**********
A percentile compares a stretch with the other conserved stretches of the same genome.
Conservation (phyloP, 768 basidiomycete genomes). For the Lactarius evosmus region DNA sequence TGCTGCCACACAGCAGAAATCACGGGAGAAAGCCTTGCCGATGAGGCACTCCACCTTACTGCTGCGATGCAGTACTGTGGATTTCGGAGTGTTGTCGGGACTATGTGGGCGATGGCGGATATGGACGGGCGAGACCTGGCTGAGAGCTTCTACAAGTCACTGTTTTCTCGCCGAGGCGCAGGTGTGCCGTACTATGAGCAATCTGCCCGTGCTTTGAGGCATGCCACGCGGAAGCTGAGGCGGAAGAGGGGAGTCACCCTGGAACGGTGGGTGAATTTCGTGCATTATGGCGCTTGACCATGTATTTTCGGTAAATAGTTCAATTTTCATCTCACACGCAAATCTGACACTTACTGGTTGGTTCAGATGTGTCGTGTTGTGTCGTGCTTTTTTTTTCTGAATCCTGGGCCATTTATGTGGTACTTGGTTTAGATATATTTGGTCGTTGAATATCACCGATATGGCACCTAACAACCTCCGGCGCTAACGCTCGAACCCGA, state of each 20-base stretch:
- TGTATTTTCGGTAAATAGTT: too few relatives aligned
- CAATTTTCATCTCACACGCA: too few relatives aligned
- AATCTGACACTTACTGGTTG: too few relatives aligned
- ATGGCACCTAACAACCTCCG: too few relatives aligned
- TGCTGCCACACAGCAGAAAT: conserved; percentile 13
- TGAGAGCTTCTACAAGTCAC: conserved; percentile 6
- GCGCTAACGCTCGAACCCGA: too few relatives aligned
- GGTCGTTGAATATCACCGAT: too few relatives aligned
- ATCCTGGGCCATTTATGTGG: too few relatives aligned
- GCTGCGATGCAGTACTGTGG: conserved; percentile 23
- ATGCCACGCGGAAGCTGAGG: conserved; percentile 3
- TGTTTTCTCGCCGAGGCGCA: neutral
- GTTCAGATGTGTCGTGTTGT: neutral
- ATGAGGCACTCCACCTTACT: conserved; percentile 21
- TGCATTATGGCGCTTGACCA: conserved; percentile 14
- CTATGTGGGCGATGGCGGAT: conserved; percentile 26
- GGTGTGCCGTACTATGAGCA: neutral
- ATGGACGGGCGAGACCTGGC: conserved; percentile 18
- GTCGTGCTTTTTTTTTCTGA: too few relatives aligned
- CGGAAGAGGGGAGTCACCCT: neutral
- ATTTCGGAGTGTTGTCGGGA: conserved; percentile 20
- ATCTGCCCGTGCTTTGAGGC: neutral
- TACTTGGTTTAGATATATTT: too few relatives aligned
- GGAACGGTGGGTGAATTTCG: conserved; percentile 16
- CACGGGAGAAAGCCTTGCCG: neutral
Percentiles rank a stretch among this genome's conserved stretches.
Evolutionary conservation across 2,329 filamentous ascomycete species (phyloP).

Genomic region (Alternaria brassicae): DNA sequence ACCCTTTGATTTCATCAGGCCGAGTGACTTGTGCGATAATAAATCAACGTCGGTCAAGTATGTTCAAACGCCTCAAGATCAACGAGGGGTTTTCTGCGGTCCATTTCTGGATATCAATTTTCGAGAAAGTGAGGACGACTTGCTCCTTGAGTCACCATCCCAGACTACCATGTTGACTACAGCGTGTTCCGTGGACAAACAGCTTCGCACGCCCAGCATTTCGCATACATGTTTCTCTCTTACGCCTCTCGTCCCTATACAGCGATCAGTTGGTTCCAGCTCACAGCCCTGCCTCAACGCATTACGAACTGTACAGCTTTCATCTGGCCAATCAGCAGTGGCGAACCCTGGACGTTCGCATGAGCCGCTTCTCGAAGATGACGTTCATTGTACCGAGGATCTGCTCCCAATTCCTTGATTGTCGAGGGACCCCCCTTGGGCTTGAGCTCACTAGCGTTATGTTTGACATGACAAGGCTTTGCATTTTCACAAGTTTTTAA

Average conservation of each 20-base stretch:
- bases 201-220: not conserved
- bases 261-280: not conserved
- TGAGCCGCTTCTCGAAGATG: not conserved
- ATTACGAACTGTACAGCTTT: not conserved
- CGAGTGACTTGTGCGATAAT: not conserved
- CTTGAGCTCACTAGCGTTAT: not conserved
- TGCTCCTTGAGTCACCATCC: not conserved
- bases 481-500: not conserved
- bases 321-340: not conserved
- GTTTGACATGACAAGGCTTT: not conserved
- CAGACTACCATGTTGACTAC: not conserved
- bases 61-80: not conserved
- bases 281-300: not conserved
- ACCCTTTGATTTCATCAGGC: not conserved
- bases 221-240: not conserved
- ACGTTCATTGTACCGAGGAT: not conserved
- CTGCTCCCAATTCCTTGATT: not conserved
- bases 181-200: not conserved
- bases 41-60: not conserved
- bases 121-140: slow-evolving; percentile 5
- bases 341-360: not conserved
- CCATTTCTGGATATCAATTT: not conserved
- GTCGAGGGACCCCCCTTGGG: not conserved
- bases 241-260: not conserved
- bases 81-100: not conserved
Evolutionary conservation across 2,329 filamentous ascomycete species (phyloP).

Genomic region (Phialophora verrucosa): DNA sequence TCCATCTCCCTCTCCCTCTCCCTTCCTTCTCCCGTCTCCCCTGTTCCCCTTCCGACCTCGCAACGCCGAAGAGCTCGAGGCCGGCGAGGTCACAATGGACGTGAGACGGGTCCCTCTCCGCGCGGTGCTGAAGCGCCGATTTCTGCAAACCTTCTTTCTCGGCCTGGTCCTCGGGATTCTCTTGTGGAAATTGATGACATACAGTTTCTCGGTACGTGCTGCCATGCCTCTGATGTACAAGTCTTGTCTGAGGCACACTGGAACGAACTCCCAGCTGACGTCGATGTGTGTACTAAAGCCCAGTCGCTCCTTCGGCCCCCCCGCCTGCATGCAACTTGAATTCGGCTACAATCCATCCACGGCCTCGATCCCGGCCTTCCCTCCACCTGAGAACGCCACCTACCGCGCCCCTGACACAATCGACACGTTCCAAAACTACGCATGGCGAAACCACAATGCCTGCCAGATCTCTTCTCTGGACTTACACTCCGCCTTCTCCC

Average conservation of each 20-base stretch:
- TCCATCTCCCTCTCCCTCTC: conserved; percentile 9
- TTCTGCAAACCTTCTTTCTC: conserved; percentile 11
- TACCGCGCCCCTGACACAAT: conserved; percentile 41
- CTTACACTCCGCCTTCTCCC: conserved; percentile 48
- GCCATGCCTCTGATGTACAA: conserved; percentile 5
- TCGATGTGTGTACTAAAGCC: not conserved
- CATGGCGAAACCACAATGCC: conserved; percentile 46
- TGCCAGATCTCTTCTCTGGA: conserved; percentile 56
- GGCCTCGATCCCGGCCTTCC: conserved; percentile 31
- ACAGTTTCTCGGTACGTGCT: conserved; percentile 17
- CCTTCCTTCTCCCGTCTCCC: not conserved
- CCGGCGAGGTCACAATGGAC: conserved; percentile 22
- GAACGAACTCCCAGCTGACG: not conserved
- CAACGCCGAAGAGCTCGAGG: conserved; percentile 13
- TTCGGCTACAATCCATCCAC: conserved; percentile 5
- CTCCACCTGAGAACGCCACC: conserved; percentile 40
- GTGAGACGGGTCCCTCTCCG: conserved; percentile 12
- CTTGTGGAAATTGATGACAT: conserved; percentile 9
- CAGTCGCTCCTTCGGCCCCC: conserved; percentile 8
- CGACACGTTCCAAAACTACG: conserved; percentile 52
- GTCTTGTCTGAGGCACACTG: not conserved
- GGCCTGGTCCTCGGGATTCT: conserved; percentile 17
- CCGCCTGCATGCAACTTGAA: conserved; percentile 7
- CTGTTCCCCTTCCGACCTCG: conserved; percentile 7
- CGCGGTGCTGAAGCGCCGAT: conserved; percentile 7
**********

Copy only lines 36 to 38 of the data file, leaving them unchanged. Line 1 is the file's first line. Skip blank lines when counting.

- CGAGTGACTTGTGCGATAAT: not conserved
- CTTGAGCTCACTAGCGTTAT: not conserved
- TGCTCCTTGAGTCACCATCC: not conserved